Cisco’s revenues have grown from $1.2 billion in 1995 to $48.6 billion in 2013. Mr. Chambers attributes that growth to the company’s ability to continually change its offerings. When it can’t create its own new products fast enough, it acquires others. In the early 1990s, “we were a router company, and there was a technology called switching, and we viewed that as a dark side,” he explains. Still, they acquired the switching startup Crescendo Communications in 1993 and launched its switching business. Cisco has since branched out to areas like cloud storage and mobility.
Mr. Chambers says that when Cisco acquires new companies, one out of three inevitably fail. For example, in 2009 Cisco bought Flip, the video camera maker, for nearly $600 million. When Flip was shut down in 2011 in the midst of declining sales of camcorders, critics questioned Mr. Chambers’s acquisition strategy. He stands by his decision. “If you’re not failing, you’re not taking risks. And when you do fail, you’re going to get criticized,” he says. “I probably take things a little more personally and emotionally than most of my CEO counterparts,” he adds, and then pauses to consider whether that is a strength or limitation. “It’s probably a little bit of both.”
Cisco has acquired three new companies so far this year, including ThreatGrid, malware-detecting security software, which Mr. Chambers thinks is increasingly necessary in our highly networked world. The following month, the company acquired Assemblage, a collaboration app company, and Tail-f Systems, a network service company. He says that he decides which companies to acquire by listening to his customers when he travels and when he talks to them on the phone—a practice that he says differentiates him from CEOs like the late Steve Jobs. While Mr. Jobs saw new technology trends himself, “I do the reverse,” he explains. “Customers told me which video company to buy, and they told me which security company to buy.”
To relieve stress, Mr. Chambers runs 2 to 4 miles most days through the woods. “I jog to…stay in shape, but also because I like to eat,” he says with a laugh. “For the first part I think of something personal or in business that’s on my mind, and for the last part I just enjoy it.” He also spends time with his wife in their Palo Alto, Calif., home, and with their two adult children and two grandchildren. His hobbies include hunting, fishing and golfing, and after a few more lessons, flying a helicopter.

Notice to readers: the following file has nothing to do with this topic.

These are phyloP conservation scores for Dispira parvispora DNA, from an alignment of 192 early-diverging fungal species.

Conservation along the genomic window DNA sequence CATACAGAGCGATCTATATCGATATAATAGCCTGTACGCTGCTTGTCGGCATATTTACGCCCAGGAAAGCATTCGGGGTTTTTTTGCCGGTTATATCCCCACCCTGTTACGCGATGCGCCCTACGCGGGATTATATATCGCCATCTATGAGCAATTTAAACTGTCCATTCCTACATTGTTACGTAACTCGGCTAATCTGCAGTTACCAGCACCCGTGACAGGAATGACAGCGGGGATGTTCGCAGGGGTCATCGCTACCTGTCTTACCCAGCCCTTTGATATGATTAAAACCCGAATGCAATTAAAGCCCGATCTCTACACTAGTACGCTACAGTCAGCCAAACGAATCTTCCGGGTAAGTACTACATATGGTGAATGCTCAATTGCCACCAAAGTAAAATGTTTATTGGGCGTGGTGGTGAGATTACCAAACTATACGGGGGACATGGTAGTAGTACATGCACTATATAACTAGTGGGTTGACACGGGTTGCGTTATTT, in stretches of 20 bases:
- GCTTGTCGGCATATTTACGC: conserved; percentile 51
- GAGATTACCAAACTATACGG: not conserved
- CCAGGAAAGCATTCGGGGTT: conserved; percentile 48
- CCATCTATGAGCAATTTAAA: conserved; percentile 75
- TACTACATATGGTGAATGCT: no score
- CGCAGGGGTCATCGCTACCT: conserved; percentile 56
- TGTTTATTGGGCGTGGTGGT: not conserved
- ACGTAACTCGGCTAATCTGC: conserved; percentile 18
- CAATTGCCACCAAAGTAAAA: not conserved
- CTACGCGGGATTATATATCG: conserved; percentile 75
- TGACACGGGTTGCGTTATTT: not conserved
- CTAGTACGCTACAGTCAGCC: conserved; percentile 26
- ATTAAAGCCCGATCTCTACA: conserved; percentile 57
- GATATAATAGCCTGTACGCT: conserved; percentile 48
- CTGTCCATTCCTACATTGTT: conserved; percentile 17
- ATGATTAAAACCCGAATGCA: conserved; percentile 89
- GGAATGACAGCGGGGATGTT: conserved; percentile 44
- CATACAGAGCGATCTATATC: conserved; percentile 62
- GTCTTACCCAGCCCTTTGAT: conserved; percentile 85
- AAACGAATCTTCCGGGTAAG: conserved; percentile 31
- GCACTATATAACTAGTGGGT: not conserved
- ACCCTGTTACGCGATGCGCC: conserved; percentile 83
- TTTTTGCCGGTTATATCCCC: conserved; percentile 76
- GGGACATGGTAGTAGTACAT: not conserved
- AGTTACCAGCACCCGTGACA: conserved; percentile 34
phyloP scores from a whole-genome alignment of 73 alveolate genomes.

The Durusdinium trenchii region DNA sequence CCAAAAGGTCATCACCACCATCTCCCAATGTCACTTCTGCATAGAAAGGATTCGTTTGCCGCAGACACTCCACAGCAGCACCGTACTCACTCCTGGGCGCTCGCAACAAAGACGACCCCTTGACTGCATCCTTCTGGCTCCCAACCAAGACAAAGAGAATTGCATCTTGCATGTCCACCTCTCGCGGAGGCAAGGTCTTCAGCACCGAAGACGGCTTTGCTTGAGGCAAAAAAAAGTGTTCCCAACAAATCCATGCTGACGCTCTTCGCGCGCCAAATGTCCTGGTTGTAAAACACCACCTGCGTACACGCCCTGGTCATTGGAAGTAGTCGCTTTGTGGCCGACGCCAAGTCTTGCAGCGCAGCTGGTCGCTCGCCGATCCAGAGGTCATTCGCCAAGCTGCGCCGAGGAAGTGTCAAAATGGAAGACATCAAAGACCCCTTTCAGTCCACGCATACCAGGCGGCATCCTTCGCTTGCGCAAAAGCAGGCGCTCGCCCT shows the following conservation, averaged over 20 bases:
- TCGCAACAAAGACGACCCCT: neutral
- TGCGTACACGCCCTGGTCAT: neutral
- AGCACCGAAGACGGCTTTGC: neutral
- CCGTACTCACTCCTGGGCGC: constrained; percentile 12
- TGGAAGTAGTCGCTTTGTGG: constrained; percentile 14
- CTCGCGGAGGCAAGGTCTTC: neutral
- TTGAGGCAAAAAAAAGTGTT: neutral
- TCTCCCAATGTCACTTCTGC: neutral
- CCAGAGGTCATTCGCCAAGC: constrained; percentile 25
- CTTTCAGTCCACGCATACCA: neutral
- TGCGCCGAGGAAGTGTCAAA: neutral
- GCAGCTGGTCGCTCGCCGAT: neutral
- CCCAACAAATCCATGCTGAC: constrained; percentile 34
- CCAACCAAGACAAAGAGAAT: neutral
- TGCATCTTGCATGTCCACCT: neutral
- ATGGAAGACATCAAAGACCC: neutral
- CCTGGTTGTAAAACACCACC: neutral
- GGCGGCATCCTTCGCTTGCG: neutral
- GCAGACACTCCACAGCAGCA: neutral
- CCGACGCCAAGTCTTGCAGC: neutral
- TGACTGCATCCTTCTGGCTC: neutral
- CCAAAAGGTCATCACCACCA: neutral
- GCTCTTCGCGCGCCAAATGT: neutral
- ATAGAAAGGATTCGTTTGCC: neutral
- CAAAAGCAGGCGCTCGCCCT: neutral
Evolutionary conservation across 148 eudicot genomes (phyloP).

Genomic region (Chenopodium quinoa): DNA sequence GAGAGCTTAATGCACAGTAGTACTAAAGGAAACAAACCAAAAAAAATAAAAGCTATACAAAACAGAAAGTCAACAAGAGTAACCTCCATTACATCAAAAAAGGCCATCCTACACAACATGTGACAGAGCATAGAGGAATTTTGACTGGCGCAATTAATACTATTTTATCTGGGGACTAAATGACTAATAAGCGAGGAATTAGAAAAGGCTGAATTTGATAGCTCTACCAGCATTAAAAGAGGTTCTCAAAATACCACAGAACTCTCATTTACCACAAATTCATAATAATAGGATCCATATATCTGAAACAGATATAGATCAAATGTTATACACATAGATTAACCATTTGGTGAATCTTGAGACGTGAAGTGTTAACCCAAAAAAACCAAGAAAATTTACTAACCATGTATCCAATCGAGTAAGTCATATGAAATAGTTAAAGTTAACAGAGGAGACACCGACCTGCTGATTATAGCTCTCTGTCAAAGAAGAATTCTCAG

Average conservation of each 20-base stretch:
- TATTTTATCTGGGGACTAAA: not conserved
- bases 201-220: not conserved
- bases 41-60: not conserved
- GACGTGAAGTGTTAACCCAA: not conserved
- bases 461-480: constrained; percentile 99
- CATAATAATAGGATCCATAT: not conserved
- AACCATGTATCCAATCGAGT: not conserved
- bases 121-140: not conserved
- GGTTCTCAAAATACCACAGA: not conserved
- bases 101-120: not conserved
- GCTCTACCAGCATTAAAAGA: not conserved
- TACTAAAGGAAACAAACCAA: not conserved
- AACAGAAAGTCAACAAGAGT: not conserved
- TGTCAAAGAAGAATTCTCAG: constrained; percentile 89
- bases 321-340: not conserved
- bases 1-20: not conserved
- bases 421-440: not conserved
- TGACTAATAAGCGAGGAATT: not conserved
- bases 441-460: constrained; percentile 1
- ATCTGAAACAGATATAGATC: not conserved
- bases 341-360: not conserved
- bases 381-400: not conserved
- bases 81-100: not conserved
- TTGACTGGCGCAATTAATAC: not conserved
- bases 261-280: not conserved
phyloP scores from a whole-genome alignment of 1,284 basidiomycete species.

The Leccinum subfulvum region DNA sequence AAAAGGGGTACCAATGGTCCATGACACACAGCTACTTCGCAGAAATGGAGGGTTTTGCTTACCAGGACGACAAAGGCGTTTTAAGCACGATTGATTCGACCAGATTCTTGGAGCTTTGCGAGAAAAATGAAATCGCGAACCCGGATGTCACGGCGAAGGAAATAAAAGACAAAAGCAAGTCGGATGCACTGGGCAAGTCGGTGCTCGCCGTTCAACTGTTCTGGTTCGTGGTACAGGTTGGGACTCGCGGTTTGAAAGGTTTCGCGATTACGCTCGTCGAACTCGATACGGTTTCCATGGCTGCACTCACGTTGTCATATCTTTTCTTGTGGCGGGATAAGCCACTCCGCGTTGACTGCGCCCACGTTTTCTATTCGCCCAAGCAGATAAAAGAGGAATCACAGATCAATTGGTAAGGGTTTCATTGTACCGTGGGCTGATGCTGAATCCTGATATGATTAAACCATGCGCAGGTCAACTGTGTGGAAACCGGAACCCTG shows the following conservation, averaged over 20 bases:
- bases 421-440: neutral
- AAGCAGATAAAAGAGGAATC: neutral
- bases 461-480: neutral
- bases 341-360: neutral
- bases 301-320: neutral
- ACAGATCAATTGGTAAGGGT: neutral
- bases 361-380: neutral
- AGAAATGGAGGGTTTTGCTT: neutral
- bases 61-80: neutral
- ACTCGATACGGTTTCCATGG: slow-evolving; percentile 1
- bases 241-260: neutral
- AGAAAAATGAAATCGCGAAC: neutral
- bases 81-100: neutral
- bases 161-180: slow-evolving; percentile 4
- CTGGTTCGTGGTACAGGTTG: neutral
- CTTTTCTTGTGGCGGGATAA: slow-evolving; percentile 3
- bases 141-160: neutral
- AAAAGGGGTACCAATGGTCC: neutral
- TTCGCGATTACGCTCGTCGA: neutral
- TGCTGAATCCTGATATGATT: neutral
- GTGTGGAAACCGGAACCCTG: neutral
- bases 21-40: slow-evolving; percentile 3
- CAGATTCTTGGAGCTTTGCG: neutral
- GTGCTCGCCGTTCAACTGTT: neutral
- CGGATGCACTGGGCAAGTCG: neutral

Mr. Chambers also travels extensively to meet with politicians around the world, mostly to encourage them to adopt his Smart Cities program. “The reason I meet with government leaders isn’t because I like politics—I really don’t. I don’t like politics in our own organization,” he says. His office isn’t completely politics-free, however: He keeps a picture of himself with former California Gov. Arnold Schwarzenegger behind his desk.
Although he has been CEO for 19 years, Mr. Chambers says he has no plans to retire soon, and he expects the ever-increasing capabilities of technology will keep his job exciting. “There no substitute for being in the right industry at the right time,” he says. “Being in the Internet for the last 20 years was a good place to be.”
Who are your competitors?
“We compete against market transitions, not competitors. We focus on being disruptive as we move into new industries, then we are comfortable with disrupting ourselves. We’re offering whole new sets of products with dramatically different price points. This is how you open up the world.”
How did you get your first job at IBM?
“[The man who became my first boss] at IBM asked me to come up and interview. I said, ‘I didn’t go through years of education to sell computers.’ He said, ‘I have two tickets to the basketball game.’ I said, ‘I’ll be there.’ That is literally how I ended up at IBM. I was in Chicago and already had my job offers in New York. He basically went through the interviews and at the end of day said, ‘John, you’re not going to come work with us, are you?’ and I said, ‘No sir, I’m not.’ And then he explained how technology is going to change business. Once he showed me how technology would transform business is when I fell in love with technology. That one conversation changed my career. He basically walked me through how you would change manufacturing, change the supply chain. He said, ‘Is money a particularly motivating factor for you?’ I said, ‘No, it’s not one of my top priorities.’ But he said, ‘What are your top offers?’ I told him and he said, ‘I’ll guarantee you twice that’…and he got my attention.”